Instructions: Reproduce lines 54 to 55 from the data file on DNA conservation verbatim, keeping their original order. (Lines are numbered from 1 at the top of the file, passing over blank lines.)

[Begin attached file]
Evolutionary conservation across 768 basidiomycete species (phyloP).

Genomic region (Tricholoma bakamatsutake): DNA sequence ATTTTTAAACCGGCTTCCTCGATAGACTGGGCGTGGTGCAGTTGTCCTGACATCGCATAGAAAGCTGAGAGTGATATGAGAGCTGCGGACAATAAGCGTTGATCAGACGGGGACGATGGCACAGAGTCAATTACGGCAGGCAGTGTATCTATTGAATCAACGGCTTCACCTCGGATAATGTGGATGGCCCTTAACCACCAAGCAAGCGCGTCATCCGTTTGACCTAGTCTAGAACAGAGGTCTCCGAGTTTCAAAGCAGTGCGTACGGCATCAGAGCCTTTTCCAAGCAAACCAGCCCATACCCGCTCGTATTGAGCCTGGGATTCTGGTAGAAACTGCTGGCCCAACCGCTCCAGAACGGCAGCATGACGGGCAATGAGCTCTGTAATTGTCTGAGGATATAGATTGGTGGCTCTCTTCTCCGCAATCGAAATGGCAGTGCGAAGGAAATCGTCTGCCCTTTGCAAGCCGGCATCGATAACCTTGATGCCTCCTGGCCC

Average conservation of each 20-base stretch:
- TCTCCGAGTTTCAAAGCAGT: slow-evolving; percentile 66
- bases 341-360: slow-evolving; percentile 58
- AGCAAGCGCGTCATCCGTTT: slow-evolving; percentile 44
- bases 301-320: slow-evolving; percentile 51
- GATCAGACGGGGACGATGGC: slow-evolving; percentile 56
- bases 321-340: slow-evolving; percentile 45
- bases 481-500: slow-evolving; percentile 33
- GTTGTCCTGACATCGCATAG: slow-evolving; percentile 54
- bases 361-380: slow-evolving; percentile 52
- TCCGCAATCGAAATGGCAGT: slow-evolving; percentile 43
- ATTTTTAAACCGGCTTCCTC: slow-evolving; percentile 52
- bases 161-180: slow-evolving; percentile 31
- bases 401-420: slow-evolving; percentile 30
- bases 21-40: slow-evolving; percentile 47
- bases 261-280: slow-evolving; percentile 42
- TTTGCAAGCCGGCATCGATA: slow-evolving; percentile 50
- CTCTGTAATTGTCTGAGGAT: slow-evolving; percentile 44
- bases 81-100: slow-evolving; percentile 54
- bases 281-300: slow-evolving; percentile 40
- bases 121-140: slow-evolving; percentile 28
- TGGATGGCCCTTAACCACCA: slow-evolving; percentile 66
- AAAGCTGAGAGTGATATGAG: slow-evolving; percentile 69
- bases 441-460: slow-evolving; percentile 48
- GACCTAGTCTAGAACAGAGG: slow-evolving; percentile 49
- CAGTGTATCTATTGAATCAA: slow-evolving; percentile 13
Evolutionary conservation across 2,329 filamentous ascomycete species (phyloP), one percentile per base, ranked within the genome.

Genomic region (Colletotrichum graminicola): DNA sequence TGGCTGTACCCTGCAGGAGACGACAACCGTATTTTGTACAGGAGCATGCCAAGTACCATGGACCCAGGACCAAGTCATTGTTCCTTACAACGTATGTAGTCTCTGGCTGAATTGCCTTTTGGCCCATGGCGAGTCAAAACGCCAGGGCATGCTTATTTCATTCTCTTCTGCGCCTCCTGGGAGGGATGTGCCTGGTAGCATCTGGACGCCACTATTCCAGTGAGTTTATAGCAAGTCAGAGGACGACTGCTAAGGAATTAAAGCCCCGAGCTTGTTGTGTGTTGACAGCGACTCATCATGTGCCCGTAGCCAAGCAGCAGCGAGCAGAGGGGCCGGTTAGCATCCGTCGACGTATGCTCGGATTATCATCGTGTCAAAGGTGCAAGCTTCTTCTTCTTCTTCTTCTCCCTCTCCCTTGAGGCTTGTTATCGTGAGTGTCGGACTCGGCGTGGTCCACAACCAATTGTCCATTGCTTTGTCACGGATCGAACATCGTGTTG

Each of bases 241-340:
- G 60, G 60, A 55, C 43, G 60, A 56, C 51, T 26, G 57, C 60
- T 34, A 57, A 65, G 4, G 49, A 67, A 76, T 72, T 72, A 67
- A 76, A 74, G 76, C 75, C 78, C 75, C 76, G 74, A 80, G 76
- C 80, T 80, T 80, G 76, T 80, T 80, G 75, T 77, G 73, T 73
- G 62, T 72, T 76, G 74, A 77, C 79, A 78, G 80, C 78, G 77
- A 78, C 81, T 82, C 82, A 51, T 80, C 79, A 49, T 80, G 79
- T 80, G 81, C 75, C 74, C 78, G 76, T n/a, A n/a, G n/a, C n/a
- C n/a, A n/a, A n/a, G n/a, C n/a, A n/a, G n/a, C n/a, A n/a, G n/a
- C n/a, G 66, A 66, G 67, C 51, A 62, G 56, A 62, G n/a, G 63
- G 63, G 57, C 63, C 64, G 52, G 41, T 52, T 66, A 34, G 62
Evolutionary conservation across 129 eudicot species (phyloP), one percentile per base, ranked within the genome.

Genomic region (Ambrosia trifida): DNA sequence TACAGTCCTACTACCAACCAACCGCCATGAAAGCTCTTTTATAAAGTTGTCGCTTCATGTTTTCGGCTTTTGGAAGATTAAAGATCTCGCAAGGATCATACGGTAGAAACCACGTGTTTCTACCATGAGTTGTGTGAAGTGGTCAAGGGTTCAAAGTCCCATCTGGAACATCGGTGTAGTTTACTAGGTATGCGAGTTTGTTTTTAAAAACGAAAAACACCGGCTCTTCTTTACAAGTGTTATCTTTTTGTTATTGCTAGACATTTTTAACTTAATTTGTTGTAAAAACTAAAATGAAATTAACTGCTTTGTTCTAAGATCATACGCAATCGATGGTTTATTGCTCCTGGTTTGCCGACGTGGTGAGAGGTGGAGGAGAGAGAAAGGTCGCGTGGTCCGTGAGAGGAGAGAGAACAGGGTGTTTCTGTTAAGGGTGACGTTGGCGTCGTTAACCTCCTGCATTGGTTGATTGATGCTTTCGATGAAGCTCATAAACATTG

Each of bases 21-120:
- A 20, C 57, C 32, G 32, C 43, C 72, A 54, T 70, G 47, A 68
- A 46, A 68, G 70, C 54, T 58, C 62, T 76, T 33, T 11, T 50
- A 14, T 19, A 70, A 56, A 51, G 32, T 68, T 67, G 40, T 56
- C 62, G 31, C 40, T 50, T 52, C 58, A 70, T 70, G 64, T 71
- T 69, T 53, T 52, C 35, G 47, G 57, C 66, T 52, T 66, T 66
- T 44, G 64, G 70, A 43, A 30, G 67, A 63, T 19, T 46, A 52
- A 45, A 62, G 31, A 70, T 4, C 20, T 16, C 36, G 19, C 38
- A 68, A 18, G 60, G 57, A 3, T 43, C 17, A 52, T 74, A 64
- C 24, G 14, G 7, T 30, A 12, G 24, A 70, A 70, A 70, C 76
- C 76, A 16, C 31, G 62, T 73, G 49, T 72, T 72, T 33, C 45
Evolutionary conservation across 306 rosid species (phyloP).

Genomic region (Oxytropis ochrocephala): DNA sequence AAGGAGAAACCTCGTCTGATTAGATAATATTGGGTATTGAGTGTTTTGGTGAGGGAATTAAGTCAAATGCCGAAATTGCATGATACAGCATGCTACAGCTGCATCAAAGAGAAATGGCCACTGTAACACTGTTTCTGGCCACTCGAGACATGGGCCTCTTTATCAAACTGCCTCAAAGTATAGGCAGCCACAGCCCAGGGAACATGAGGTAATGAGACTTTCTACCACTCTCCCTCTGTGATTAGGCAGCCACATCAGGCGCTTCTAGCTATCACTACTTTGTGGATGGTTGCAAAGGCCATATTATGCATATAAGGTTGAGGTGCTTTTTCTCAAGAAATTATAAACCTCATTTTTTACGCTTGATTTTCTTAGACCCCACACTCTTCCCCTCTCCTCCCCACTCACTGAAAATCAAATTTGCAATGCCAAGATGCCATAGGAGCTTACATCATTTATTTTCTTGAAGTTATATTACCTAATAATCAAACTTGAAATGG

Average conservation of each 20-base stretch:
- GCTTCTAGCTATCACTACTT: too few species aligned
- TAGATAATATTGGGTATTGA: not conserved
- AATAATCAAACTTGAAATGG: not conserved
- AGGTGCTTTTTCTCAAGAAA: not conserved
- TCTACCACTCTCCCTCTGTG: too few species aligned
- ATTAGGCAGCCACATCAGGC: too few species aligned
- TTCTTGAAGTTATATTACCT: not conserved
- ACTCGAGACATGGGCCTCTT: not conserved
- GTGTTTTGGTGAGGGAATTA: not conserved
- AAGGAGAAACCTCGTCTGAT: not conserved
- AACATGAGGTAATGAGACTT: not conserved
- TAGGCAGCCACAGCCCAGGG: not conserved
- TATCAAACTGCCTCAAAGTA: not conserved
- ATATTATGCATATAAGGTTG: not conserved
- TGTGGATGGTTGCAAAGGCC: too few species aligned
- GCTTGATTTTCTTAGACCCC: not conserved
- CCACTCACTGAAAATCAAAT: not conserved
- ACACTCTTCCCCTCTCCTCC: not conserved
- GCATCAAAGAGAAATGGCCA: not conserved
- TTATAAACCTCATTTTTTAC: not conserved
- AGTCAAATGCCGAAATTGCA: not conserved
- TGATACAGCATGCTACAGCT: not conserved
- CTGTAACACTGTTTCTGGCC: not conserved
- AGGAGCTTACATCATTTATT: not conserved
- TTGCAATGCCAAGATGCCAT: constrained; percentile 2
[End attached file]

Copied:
- C 76, A 16, C 31, G 62, T 73, G 49, T 72, T 72, T 33, C 45
Evolutionary conservation across 306 rosid species (phyloP).